The Inspector-General of Police, Mohammed Adamu, has told the Federal High Court in Abuja that the law permits him to remain in office till either 2023 or 2024.
He said this in his court documents filed to counter a suit challenging the three-month extension granted him by President Muhammadu Buhari in February.
Adamu attained the maximum 35 years in service on February 1, but got a three-month extension of his tenure by President Muhammadu Buhari on February 3.
An Abuja-based lawyer, Maxwell Opara, had filed a suit on February 3 to challenge the tenure extension. Opara argued in his suit that by virtue of section 215 of the Nigerian Constitution and section 7 of the Nigeria Police Act, 2020, Adamu could not validly continue to function as the IGP having retired as a member of the Nigeria Police Force as from midnight of February 1, 2021.
Opara sought, among others, in his suit, an order directing Adamu to stop functioning as the IGP. He asked the court to hold that the failure of Buhari and the Nigeria Police Council (NPC) to name a new IGP on February 1 when Adamu was said to have completed his tenure amounted to abdication of duty. He therefore urged the court to compel President Buhari and the NPC to immediately appoint a new IGP, PremiumTimes reports.
But Adamu arguing through his lawyer, Alex Izinyon, a Senior Advocate of Nigeria, in objection to the suit, said that his tenure never lapsed on February 1. The IGP argued that the new Nigeria Police Act gave him a four-year tenure which would only lapse in either 2023 or 2024.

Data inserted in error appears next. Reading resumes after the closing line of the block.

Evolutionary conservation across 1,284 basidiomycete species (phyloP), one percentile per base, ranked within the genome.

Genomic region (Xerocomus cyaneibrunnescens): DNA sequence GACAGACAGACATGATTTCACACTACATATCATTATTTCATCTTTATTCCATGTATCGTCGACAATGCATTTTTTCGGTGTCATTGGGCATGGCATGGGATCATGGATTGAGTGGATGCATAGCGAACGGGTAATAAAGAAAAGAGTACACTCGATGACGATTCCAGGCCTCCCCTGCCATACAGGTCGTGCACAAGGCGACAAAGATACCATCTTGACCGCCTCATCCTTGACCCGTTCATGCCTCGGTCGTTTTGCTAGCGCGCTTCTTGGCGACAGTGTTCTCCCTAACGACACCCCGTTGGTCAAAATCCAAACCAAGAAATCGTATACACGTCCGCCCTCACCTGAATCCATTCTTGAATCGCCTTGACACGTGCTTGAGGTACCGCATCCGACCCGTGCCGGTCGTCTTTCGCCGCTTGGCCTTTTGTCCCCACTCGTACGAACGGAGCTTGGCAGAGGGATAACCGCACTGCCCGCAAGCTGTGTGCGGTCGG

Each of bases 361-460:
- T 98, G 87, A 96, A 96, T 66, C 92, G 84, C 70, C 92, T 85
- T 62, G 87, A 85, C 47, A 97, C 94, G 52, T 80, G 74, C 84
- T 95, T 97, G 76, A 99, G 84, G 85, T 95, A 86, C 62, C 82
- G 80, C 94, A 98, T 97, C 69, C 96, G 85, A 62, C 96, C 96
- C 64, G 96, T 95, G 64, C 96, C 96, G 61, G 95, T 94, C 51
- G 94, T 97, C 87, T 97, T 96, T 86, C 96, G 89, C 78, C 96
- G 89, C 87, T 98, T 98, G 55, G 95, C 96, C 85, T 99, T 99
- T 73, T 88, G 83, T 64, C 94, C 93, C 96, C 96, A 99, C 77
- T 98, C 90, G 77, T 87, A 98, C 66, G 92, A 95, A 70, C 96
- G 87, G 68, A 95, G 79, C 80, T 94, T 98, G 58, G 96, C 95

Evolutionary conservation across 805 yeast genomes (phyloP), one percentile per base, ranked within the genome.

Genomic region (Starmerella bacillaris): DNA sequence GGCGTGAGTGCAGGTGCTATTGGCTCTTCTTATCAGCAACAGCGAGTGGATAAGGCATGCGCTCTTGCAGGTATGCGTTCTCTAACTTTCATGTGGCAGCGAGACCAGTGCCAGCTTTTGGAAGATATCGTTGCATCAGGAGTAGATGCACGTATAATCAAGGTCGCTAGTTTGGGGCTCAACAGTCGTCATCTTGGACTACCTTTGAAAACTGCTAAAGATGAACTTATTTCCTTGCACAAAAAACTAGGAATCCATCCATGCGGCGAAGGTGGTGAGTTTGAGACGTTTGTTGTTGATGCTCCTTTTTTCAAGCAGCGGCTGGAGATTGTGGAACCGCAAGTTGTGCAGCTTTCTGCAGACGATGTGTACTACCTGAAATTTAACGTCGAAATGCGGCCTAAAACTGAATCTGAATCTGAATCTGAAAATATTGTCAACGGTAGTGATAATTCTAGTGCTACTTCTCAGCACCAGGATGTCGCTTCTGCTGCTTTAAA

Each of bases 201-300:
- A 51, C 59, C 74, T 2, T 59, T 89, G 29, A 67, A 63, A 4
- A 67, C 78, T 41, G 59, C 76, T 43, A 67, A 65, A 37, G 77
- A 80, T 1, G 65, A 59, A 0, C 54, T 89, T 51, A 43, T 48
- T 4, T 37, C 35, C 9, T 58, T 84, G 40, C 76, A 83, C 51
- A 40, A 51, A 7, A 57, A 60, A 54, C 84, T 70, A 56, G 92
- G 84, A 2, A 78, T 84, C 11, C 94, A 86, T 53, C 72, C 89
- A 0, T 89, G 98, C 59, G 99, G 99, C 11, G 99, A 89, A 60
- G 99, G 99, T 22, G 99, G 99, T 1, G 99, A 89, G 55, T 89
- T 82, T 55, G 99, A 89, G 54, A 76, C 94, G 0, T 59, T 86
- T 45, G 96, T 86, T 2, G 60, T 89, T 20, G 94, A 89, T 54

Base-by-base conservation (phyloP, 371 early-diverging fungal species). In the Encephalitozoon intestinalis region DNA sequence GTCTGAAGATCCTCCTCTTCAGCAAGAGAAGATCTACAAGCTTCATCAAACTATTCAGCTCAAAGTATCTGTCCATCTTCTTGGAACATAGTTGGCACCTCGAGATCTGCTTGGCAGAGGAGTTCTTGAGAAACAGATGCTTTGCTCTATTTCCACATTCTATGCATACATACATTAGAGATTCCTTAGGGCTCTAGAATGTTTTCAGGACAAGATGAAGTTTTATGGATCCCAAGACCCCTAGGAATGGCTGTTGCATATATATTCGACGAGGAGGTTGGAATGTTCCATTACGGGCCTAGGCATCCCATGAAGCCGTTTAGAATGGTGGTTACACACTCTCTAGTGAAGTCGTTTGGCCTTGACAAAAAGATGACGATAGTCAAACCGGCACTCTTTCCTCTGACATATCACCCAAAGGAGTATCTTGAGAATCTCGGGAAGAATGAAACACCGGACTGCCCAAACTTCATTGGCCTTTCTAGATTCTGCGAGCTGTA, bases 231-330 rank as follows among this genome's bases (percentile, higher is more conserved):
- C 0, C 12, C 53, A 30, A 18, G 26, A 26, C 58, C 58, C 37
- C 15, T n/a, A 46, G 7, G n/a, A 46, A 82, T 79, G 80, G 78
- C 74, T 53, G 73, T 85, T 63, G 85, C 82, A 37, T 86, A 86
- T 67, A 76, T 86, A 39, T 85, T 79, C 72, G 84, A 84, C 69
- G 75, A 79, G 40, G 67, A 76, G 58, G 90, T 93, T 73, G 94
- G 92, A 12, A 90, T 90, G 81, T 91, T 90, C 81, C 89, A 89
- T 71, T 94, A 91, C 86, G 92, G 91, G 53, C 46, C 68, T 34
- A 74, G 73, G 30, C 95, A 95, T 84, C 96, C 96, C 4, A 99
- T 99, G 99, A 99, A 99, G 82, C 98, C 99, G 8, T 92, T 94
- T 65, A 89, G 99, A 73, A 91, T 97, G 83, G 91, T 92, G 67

According to him, his tenure will lapse in 2023 if counted from 2019 when he was appointed as the IGP, or 2024, if counted from 2020 when the new Nigeria Police Act came into force.
According to Adamu, the IGP office is not governed by the general law applicable to the rest of the police force.
He said the provision of the law in “section 18(8) of the Nigeria Police Act, 2020 which is that ‘Every police officer shall, on recruitment or appointment, serve in the Nigeria Police Force for a period of 35 years or until he attains the age of 60 years, whichever is earlier,’ is with due respect, inapplicable to the office of the Inspector General of Police in the circumstance.”
He argued that the effect of section 7(6) of the Nigeria Police Act, 2020 “is that immediately a person is appointed into the office of the Inspector-General of Police, a new legal regime is triggered off.”
He added that from the various provisions of the law, it was “discernible” that “the office of the Inspector-General of Police is conferred with a special status, unique and distinct from other officers of the Nigeria Police force.”
He insisted that the IGP upon appointment “is only accountable to the President of the Federal Republic of Nigeria and the Nigeria Police Council and this fact we submit makes his office a quasi-political office with a tenure of four (4) years pursuant to Section 7(6) of the Nigeria Police Act, 2020.”
Adamu argued in his suit that the suit by Opara was not competent to be heard on merit. He urged the court to dismiss the suit at the preliminary stage on among other grounds that, the plaintiff “lacks the locus standi to institute this sunt.”
He also contended that the Federal High Court lacked jurisdiction to hear the suit since its subject matter is related “to employment and condition of service of the 2nd defendant.”
According to him, by virtue of section 254(c)(1) of the 1999 Constitution (as amended) only the National Industrial Court has the jurisdiction to hear the suit.